By the early 1960s, Walker’s career had slowed down, in spite of an energetic performance at the American Folk Blues Festival in 1962 with the pianist Memphis Slim and the prolific writer and musician Willie Dixon, among others.[1] However, several critically acclaimed albums followed, such as I Want a Little Girl (recorded for Delmark Records in 1968). Walker recorded in his last years, from 1968 to 1975, for Robin Hemingway’s music publishing company, Jitney Jane Songs. He won a Grammy Award for Best Ethnic or Traditional Folk Recording in 1971 for Good Feelin’, while signed with Polydor Records, produced by Hemingway, followed by another album produced by Hemingway, Fly Walker Airlines, released in 1973.

Walker’s career began to wind down after he suffered a stroke in 1974. He died of bronchial pneumonia following another stroke in March 1975, at the age of 64.

Walker was posthumously inducted into the Blues Hall of Fame in 1980 and the Rock and Roll Hall of Fame in 1987.


Chuck Berry named Walker and Louis Jordan as his main influences. B.B. King cited hearing Walker’s recording of “Stormy Monday” as his inspiration for getting an electric guitar. Walker was admired by Jimi Hendrix, who imitated Walker’s trick of playing the guitar with his teeth. Steve Miller stated that in 1952, when he was eight, Walker taught him how to play his guitar behind his back and also with his teeth. He was a family friend and a frequent visitor to Miller’s family home and Miller considers him a major influence on his career. “Stormy Monday” was a favorite live number of the Allman Brothers Band. The British rock band Jethro Tull covered Walker’s “Stormy Monday” in 1968 for John Peel’s “Top Gear”. Eva Cassidy performed “Stormy Monday” on her 1996 Live at Blues Alley recording.

Alternate frontcover:

The legendary T-Bone Walker is a fundamental source of the modern urban style of playing and singing the blues. His single-string solos influenced giants like B.B. King and such important blues-rockers as Eric Clapton and Stevie Ray Vaughan. This quintessential release includes one his finest album for the Imperial label: I Get So Weary (1961) and Singing the Blues (1960). This album LPs consist of selections of previous Imperial singles, recorded between 1950 and 1954, with accompaniment by the outstanding Dave Bartholomew and his band (featuring impressive sidemen like saxophonist Lee Allen and bassist Frank Fields), as well as by such great musicians as Eddie “Lockjaw” Davis, Maxwell Davis and Billy Hadnott. This superb album have been remastered …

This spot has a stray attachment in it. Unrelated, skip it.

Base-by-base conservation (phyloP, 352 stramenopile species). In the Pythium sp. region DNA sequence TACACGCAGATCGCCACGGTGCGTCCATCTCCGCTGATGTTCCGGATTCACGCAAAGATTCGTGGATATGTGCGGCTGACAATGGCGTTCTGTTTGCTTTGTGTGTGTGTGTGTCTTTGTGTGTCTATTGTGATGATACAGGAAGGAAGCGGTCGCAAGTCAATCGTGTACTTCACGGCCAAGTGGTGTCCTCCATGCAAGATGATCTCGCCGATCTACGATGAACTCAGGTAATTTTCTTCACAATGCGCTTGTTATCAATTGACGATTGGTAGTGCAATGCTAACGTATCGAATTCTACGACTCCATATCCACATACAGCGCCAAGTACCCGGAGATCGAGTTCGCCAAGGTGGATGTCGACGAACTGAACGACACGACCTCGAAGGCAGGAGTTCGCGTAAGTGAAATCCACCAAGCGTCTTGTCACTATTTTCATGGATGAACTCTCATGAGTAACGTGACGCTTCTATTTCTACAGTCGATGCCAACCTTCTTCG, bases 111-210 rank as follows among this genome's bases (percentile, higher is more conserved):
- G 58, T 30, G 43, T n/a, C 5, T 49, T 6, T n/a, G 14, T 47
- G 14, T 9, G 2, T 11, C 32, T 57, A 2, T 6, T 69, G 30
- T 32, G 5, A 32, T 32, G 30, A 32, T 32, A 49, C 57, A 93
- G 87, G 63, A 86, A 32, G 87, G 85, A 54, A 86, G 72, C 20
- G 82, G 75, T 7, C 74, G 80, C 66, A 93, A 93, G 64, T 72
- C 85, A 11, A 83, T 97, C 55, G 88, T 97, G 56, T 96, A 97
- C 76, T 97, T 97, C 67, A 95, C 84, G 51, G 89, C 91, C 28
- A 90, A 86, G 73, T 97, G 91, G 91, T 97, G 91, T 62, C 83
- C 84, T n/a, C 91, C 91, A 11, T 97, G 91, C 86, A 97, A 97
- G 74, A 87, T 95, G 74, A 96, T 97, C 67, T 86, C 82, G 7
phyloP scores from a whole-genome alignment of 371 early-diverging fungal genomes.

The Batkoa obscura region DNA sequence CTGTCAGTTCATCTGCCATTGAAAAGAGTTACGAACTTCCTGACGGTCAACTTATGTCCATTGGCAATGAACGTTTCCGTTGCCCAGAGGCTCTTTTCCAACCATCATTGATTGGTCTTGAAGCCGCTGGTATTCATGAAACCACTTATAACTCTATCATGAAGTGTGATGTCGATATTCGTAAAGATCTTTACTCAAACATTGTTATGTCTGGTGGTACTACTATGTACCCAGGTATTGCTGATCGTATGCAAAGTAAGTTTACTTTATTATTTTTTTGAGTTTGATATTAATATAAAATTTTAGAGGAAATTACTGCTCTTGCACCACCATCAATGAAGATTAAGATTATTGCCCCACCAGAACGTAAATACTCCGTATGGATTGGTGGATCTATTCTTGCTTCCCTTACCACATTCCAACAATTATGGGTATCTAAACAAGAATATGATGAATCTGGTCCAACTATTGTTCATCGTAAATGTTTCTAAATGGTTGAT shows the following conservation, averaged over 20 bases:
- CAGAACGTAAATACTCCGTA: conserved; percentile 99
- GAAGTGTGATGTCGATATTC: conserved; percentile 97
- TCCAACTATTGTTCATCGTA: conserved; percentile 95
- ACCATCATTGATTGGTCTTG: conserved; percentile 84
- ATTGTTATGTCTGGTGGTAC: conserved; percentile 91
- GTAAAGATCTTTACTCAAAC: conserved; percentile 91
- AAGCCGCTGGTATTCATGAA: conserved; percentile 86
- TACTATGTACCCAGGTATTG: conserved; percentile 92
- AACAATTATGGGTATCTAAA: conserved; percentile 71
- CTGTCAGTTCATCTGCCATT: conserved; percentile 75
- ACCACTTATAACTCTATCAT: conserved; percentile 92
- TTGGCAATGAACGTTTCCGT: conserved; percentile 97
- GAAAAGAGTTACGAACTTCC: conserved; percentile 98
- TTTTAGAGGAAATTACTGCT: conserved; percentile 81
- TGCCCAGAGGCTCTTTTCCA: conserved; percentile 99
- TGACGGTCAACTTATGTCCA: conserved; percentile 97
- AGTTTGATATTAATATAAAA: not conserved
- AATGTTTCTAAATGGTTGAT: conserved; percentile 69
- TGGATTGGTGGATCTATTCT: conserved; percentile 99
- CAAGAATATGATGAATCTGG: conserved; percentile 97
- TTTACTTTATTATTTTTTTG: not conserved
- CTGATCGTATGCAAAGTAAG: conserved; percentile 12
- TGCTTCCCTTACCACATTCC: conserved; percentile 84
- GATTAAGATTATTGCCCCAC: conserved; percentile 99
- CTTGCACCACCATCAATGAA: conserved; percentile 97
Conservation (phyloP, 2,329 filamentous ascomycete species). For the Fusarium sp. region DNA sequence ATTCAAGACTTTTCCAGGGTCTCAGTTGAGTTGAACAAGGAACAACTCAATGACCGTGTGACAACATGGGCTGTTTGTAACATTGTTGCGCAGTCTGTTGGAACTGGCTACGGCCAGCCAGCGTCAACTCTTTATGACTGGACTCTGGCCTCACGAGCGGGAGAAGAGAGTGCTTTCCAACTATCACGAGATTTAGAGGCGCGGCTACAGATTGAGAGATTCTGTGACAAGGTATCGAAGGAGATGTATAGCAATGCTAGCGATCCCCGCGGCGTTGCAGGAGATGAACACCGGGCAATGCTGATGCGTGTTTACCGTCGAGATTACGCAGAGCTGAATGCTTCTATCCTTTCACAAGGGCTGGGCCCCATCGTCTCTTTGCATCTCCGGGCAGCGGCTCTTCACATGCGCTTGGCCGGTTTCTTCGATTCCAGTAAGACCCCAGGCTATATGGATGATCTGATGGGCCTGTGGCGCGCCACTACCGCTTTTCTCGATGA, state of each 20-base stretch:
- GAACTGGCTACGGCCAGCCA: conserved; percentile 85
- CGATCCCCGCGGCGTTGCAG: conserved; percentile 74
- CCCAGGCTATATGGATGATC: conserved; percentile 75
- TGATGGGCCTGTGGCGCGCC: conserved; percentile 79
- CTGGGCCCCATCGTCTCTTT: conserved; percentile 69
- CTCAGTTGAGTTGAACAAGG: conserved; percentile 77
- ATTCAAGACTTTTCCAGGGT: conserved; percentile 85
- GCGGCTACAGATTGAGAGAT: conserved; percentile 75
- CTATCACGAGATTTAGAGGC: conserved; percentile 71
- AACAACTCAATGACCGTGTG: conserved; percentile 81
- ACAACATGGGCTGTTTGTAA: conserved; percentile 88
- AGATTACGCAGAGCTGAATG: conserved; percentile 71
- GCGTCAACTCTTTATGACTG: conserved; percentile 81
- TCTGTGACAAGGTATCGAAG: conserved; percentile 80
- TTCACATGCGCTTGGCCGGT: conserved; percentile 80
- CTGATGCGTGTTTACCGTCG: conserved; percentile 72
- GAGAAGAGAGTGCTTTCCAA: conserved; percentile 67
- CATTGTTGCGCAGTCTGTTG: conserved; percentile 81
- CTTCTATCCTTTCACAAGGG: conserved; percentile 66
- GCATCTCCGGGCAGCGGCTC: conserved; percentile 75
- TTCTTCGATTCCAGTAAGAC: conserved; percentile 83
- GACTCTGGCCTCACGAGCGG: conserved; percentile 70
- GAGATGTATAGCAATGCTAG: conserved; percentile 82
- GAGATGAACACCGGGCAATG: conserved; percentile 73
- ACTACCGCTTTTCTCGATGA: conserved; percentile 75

“When I heard T-Bone Walker play the electric guitar I had to have one.”(B.B. King)

“All the things people see me do on the stage I got from T-Bone Walker.” (Chuck Berry)

“When T-Bone Walker came, I was into that. That was the sound I was looking for.”  (Albert King)

What more can be said …  ?


Lee Allen (saxophone)
Dave Bartholomew (trumpet)
Cornelius Coleman (drums)
Eddie “Lockjaw” Davis (saxophone)
Maxwell Davis (saxophone)
Wendell Duconge (saxophone)
T.J. Fowler (piano)
Herb Hardesty (bass)
Walter Nelson (guitar)
T-Bone Walker (guitar, vocals)
some more musicians


01. Here In The Dark (Anders) 2.59
02. I Miss You Baby (Simon) 2.52
03. Life Is Too Short (Hale) 2.43
04. I Get So Weary (Williams) 2.38
05. You Just Wanted To Use Me (McGlothin) 2.23
06. When The Sun Goes Down (Walker) 2.28
07. Pony Trail (Bartholomew) 2.27
08. Through With Women (White) 3.06
09. Street Walking Woman (White) 3.03
10. Party Girl (White) 2.089
11. High Society (White) 2.53
12. Lollie Lou (Hale) 2.54
13. Got No Use For You (Walker) 2.36
14. Wanderin´ Heart (unknown) 2.28



TBoneWalker02“T-Bone” Walker (May 28, 1910 – March 16, 1975)